Many universities offer a mix between large lectures and smaller tutorial groups.Will you be taught by lecturers, post grad students, or a mixture of both? Do you prefer problem-based learning, or lecture-based learning?
These are all factors that you need to consider carefully.
Did you go and visit the campus? If you did, did you get a good feeling, positive vibes as you walked around?
Do you want to live on campus? All the facilities you need are there, indeed you need never stray off-campus. Would this be ideal for you, maybe a bit claustrophobic? Would you like to live on campus in the first year and enjoy the safety and convenience, and then move out and rent a place in town for your subsequent years?
Is university housing guaranteed for all first-year students? Can you live in university housing for the entirety of your undergraduate program? Does the university housing have good facilities – kitchens, bathroom, laundry room, common room, the study rooms, social area? Will you have a single room or will you have to share? Does the room have en suite facilities? Do you have the option of catered accommodation (there is a dining room that provides cooked meals for you) or do you need to do your own cooking?
It is essential that the accommodation you live in is nice and friendly, somewhere you can call your “home”. Compare the cost of university housing with the cost of renting an apartment in town.
Consider what careers advice/support and job placement assistance the university can offer. Is there a strong alumni network? Do employers come onto the campus to recruit students?
Where do your parents want you to go?
This is important as they may have some reservations about certain universities based on a number of possible factors such as academic reputation, ranking, safety, distance from home, cost etc. Talk to them.
Lots and lots and lots of questions. Some, or indeed most, may be important to you. They are certainly worth thinking about and attempting to answer.
Now having addressed all of these questions, you will probably discover that there is no one university that ticks all the boxes. Not to worry, there is no perfect university, just the right fit.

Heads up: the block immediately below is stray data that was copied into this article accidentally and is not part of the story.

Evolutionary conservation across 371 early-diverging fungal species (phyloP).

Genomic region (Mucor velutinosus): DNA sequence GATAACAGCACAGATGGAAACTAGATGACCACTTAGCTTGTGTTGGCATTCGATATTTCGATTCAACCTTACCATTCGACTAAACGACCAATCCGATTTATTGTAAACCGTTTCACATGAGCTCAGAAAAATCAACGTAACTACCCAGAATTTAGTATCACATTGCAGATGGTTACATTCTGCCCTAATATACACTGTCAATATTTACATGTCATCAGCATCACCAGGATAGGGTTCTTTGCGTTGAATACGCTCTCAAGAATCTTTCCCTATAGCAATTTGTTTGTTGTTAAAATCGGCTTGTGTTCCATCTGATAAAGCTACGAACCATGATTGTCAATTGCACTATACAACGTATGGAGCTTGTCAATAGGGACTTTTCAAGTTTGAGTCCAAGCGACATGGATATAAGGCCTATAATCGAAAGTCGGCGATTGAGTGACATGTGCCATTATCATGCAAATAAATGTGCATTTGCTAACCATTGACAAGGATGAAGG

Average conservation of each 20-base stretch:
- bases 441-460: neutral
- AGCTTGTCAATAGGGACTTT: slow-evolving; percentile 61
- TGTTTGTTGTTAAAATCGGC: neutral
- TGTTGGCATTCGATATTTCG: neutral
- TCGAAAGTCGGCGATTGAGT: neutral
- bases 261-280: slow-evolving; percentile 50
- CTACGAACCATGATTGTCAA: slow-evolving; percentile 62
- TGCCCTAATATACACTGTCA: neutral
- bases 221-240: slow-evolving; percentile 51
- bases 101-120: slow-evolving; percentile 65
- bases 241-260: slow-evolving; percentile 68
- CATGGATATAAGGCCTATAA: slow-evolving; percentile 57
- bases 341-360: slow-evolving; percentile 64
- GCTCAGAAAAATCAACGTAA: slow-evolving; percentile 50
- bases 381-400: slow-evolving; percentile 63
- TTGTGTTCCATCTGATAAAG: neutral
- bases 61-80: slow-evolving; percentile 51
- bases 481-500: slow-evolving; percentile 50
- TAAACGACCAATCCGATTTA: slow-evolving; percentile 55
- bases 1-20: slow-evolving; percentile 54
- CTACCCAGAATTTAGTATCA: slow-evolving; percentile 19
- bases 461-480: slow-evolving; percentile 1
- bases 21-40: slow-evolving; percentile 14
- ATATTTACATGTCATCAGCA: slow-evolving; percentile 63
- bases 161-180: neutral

Go to university with a positive attitude and be determined to make the most of the opportunities afforded to you. Above all, university is a time for personal growth, time to move from your teenage years to becoming a fully-fledged, independent adult ready to go out to work and begin your career. The years at university are often described as, ‘the best years of your life’ and they certainly can be.
It’s up to you!
Things you can do that will make a big difference.
Make a list of your priorities
Academic program, housing, cost, extra-curricular etc. Then rate each university on a scale of 1 to 10 against each criterion.
Toss a coin & convince yourself that you will do what the coin decides
If you get a sinking feeling when you look at the coin, or you want to toss again then you know what you really want to do!
Or you could just go with your gut feeling….
It is often the most reliable way to make a difficult decision!
Accepting offers… dealing with the paper trail
Different countries, different systems and different deadlines; here is a quick overview.
Unfortunately students applying to universities in more than one country soon discover that each country operates its own system with its own deadlines, and they rarely fit together. This poses challenges for you to manage the timeline of acceptances.
After you have received replies from all of your universities, you will have to select your firm and insurance choices and the others are discarded. Depending on when you received your last reply, you will have a deadline to achieve this, normally in May. Please look in your UCAS track account as this where you will find your personal deadline.
When deciding which university to accept as your firm choice, have a look at the advice above, but also have a look at the conditional offer, the number of IB points they require and ask yourself realistically whether you can achieve this.
Dutch universities will normally offer you a place within approximately six weeks of you submitting the application. They will also set you a deadline to accept/ confirm the offer. You may want to wait for an offer from your preferred university, however if you don’t accept an offer by the deadline stipulated, then you will lose that place. It is best to accept the offer, and then if your preferred university comes through with an offer later, you can cancel the first offer.
You will have received all of your offers by midnight on March 31st , you now have until National Candidates Reply Day (May 1st) to decide which offer to accept. Please look at the advice above.
Canadian universities will normally make you an offer of a place within approximately six weeks of you submitting your application. They will also set you a deadline to accept the offer. You need to compare the offers carefully before committing.